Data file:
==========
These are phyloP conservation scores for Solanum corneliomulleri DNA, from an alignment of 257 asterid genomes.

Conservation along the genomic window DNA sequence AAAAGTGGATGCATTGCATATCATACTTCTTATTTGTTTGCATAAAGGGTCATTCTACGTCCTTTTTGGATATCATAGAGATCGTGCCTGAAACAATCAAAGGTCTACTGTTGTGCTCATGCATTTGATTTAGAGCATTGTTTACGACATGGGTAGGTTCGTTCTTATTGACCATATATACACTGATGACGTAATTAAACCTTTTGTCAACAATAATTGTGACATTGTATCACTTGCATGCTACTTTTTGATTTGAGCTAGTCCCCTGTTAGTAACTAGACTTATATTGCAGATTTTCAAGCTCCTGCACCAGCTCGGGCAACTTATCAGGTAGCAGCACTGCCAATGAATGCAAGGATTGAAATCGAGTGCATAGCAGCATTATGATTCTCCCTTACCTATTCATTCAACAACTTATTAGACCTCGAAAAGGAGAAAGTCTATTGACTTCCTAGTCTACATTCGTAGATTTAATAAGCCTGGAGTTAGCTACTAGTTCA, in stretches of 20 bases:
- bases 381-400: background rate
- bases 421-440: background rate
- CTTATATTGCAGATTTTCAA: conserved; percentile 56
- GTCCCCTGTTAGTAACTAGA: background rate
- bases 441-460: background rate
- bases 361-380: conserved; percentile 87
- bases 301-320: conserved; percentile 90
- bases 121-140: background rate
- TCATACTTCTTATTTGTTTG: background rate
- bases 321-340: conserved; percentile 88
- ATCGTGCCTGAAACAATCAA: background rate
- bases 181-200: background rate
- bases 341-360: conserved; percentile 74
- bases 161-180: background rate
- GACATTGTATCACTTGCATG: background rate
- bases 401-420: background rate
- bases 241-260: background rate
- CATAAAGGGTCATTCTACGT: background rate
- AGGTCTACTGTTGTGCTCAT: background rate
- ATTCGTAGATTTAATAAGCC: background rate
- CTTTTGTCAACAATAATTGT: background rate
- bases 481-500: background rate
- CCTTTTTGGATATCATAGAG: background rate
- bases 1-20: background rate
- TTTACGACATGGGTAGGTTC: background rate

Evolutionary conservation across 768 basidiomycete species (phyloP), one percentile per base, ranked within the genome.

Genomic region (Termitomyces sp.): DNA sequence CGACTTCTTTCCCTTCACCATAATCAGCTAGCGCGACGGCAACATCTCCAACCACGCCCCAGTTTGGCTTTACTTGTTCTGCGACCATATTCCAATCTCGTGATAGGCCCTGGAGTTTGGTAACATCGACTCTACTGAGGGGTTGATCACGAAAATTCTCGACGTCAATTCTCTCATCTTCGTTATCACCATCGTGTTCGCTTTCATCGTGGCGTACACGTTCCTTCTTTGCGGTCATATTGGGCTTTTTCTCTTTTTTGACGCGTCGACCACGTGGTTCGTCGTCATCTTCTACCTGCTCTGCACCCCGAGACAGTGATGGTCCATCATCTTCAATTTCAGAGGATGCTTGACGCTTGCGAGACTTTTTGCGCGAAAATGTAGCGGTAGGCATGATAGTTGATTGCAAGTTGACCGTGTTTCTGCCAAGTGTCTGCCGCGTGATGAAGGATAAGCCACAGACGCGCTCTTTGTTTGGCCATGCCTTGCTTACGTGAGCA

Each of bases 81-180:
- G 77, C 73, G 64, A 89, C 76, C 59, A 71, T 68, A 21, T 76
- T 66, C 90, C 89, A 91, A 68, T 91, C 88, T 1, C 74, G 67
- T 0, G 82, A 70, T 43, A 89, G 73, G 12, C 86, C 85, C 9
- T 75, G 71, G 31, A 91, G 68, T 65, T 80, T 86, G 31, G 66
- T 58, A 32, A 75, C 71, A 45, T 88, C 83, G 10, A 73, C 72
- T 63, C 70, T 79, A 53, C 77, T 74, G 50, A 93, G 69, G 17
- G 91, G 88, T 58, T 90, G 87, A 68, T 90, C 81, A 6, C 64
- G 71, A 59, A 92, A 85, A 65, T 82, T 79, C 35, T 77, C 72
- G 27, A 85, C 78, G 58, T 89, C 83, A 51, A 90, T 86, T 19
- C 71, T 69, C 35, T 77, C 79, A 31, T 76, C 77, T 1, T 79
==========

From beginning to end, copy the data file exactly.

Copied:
These are phyloP conservation scores for Solanum corneliomulleri DNA, from an alignment of 257 asterid genomes.

Conservation along the genomic window DNA sequence AAAAGTGGATGCATTGCATATCATACTTCTTATTTGTTTGCATAAAGGGTCATTCTACGTCCTTTTTGGATATCATAGAGATCGTGCCTGAAACAATCAAAGGTCTACTGTTGTGCTCATGCATTTGATTTAGAGCATTGTTTACGACATGGGTAGGTTCGTTCTTATTGACCATATATACACTGATGACGTAATTAAACCTTTTGTCAACAATAATTGTGACATTGTATCACTTGCATGCTACTTTTTGATTTGAGCTAGTCCCCTGTTAGTAACTAGACTTATATTGCAGATTTTCAAGCTCCTGCACCAGCTCGGGCAACTTATCAGGTAGCAGCACTGCCAATGAATGCAAGGATTGAAATCGAGTGCATAGCAGCATTATGATTCTCCCTTACCTATTCATTCAACAACTTATTAGACCTCGAAAAGGAGAAAGTCTATTGACTTCCTAGTCTACATTCGTAGATTTAATAAGCCTGGAGTTAGCTACTAGTTCA, in stretches of 20 bases:
- bases 381-400: background rate
- bases 421-440: background rate
- CTTATATTGCAGATTTTCAA: conserved; percentile 56
- GTCCCCTGTTAGTAACTAGA: background rate
- bases 441-460: background rate
- bases 361-380: conserved; percentile 87
- bases 301-320: conserved; percentile 90
- bases 121-140: background rate
- TCATACTTCTTATTTGTTTG: background rate
- bases 321-340: conserved; percentile 88
- ATCGTGCCTGAAACAATCAA: background rate
- bases 181-200: background rate
- bases 341-360: conserved; percentile 74
- bases 161-180: background rate
- GACATTGTATCACTTGCATG: background rate
- bases 401-420: background rate
- bases 241-260: background rate
- CATAAAGGGTCATTCTACGT: background rate
- AGGTCTACTGTTGTGCTCAT: background rate
- ATTCGTAGATTTAATAAGCC: background rate
- CTTTTGTCAACAATAATTGT: background rate
- bases 481-500: background rate
- CCTTTTTGGATATCATAGAG: background rate
- bases 1-20: background rate
- TTTACGACATGGGTAGGTTC: background rate

Evolutionary conservation across 768 basidiomycete species (phyloP), one percentile per base, ranked within the genome.

Genomic region (Termitomyces sp.): DNA sequence CGACTTCTTTCCCTTCACCATAATCAGCTAGCGCGACGGCAACATCTCCAACCACGCCCCAGTTTGGCTTTACTTGTTCTGCGACCATATTCCAATCTCGTGATAGGCCCTGGAGTTTGGTAACATCGACTCTACTGAGGGGTTGATCACGAAAATTCTCGACGTCAATTCTCTCATCTTCGTTATCACCATCGTGTTCGCTTTCATCGTGGCGTACACGTTCCTTCTTTGCGGTCATATTGGGCTTTTTCTCTTTTTTGACGCGTCGACCACGTGGTTCGTCGTCATCTTCTACCTGCTCTGCACCCCGAGACAGTGATGGTCCATCATCTTCAATTTCAGAGGATGCTTGACGCTTGCGAGACTTTTTGCGCGAAAATGTAGCGGTAGGCATGATAGTTGATTGCAAGTTGACCGTGTTTCTGCCAAGTGTCTGCCGCGTGATGAAGGATAAGCCACAGACGCGCTCTTTGTTTGGCCATGCCTTGCTTACGTGAGCA

Each of bases 81-180:
- G 77, C 73, G 64, A 89, C 76, C 59, A 71, T 68, A 21, T 76
- T 66, C 90, C 89, A 91, A 68, T 91, C 88, T 1, C 74, G 67
- T 0, G 82, A 70, T 43, A 89, G 73, G 12, C 86, C 85, C 9
- T 75, G 71, G 31, A 91, G 68, T 65, T 80, T 86, G 31, G 66
- T 58, A 32, A 75, C 71, A 45, T 88, C 83, G 10, A 73, C 72
- T 63, C 70, T 79, A 53, C 77, T 74, G 50, A 93, G 69, G 17
- G 91, G 88, T 58, T 90, G 87, A 68, T 90, C 81, A 6, C 64
- G 71, A 59, A 92, A 85, A 65, T 82, T 79, C 35, T 77, C 72
- G 27, A 85, C 78, G 58, T 89, C 83, A 51, A 90, T 86, T 19
- C 71, T 69, C 35, T 77, C 79, A 31, T 76, C 77, T 1, T 79